I’ve been working on a project from a different computer, and have been taking notes for this blog as I go. Forgot to add them though! Here is a grab bag of topics from the past couple of months.
In the new project I’m using the latest version of
sequelize-cli for the first time. Not surprisingly, some updates have been made to keep up with the changes that were made for the latest version of
A notable difference is that the cli now prefers extending the
Model class instead of using
sequelize.define to generate a new model. The syntax isn’t too different, but it’s hardly documented at all. I found this issue which discusses the new syntax and contains an example showing how to include associations. There are other examples showing ways to include getters and setters which may be useful in the future. Let’s not talk about the fact that these examples are 5 years old and still not documented…
Every time I start a new project I go through the labor of “is this the best way to do X” where “this” is whatever I did on a previous project. I often come to the conclusion of no—there is probably a better way to do X—but then I do X anyway because I know I can do it faster 😆
Well this time, “this” was using Sequelize as ORM to handle all my database code. I do want to get more practice with raw SQL to develop that skill, but in the interest of time I went with old faithful for this project.
Not so faithful! There have been a lot of breaking changes since I last used sequelize and I keep running into changes that haven’t been documented. One tiny change is the use of the
underscored option on a model.
You used to be able to add
underscored: true to a model definition, and it would ensure all table names and column names are underscored instead of camel case (i.e.
created_at instead of
createdAt). For a not very strong reason, I prefer this.
In the new version,
underscored seems to have been combined with another option
underscoredAll (never heard of it, but that’s beside the point!), and the behavior totally changed. A lot of people have run into the same issue and the most useful explanation seems never to have made it into any documentation.
This small change had some weird side effects:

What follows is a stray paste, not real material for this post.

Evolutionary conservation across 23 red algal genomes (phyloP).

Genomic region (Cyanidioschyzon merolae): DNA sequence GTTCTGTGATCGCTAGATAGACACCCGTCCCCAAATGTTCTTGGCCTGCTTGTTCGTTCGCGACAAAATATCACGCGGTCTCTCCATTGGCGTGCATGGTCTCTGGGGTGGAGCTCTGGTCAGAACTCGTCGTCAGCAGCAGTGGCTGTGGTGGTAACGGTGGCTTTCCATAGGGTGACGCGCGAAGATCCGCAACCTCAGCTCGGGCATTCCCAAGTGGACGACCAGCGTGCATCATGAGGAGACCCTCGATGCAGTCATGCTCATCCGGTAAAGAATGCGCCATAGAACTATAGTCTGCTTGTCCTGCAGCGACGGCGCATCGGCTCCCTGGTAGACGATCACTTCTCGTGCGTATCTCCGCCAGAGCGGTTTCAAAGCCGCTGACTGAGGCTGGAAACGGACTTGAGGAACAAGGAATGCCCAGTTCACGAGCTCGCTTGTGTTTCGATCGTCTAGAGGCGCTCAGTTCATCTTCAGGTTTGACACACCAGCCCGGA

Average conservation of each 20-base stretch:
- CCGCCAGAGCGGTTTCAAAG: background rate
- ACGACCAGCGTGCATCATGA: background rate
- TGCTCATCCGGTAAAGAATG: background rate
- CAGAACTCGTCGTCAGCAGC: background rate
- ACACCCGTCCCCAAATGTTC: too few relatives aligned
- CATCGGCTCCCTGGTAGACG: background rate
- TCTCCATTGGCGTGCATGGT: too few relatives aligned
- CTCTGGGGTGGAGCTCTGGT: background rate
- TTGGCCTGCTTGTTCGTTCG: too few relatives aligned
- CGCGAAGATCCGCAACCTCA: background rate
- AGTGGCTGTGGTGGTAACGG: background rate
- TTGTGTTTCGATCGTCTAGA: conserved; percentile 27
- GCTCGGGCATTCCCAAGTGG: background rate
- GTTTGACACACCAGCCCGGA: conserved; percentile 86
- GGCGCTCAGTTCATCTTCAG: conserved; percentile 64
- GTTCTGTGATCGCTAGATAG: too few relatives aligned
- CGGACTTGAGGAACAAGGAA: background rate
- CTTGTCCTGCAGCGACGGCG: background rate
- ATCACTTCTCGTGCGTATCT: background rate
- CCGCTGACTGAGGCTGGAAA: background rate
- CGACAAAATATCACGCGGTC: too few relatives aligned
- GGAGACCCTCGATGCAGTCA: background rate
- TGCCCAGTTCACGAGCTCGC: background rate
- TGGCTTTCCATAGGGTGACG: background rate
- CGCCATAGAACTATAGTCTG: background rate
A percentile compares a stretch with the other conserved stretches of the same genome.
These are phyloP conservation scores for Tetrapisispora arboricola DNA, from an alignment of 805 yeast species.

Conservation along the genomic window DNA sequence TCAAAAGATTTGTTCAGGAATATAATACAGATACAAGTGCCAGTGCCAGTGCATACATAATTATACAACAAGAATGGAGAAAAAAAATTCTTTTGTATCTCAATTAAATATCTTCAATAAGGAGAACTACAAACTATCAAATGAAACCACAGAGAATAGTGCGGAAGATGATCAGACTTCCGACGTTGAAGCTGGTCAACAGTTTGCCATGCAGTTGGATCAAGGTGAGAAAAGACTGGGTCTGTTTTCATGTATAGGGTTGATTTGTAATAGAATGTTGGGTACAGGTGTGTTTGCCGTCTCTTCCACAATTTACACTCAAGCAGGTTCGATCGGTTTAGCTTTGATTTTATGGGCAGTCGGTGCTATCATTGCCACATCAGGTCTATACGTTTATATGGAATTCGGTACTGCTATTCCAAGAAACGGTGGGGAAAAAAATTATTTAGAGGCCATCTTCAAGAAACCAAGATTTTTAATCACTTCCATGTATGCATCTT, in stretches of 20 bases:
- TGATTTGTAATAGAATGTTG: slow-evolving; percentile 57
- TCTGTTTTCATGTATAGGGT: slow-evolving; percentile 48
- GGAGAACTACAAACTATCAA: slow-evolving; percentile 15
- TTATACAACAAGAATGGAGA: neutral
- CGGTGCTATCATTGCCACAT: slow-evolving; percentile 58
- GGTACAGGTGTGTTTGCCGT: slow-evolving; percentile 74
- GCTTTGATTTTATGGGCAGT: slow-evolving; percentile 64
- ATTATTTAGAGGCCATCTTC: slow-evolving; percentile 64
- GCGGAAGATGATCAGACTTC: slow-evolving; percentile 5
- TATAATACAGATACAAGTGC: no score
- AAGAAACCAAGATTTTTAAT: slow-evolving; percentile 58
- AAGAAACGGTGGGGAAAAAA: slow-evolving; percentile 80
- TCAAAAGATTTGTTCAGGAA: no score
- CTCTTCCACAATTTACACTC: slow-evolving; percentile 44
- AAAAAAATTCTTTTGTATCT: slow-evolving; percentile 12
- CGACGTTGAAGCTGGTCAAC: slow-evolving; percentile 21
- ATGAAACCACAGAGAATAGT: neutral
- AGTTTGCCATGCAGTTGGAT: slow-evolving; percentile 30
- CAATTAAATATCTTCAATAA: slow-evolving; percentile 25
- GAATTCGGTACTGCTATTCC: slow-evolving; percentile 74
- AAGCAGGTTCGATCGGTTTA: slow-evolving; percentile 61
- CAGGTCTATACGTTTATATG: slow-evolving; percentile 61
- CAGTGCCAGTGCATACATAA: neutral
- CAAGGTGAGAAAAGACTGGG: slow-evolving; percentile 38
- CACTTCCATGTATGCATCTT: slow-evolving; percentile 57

- Database table name was uncapitalized (
- Model instances were created with both a
- Model instance wouldn’t get created at all if
allowNullwas set to
falseon the underscored fields, even with a
In the end I just decided to use the default camelCase column names to not have to figure this out, but it was a really annoying 30 minutes or so looking into where the issues were coming from.
Is that enough of a reason not to use ORMs to interact with a database. It definitely adds to the case against Sequelize at least, since the documentation makes a huge difference.
I want to include tests with this app and do it properly. It would be much better than manually testing each route as I have been doing, and probably more of a fail safe. I’ve found a lot of resources to try and learn how to do this:
- Jest Crash Course video which includes mocks
- Community question: How can I test rest api using express and only JEST?
- StackOverflow question How to write a unit test an Express controller using Jest? with code examples
- StackOverflow question How to unit test controllers in node.js applications? with code examples using Sinon
- Testing Routes and Controllers on The Odin Project — uses the Supertest library and creates a new
app()instance to run the tests.
- Unit Testing Expressjs Controller article — uses Mocha, Istanbul, and Sinon…looks promising.
I ran into an issue where I was copying some text from a PowerPoint deck into a JSON object. I kept getting
Unexpected token in JSON at position X errors, where
X was a pretty high number like 247 or 468. I have no desire to count characters in this text! My quick but painful solution was to re-type all of the text, and the error went away.
Then I came across this JSON validator tool and found a much better solution for this! I copy/pasted the offending text into the validator and sure enough, there were two whitespace characters in the text, wreaking havoc. Now I know for next time.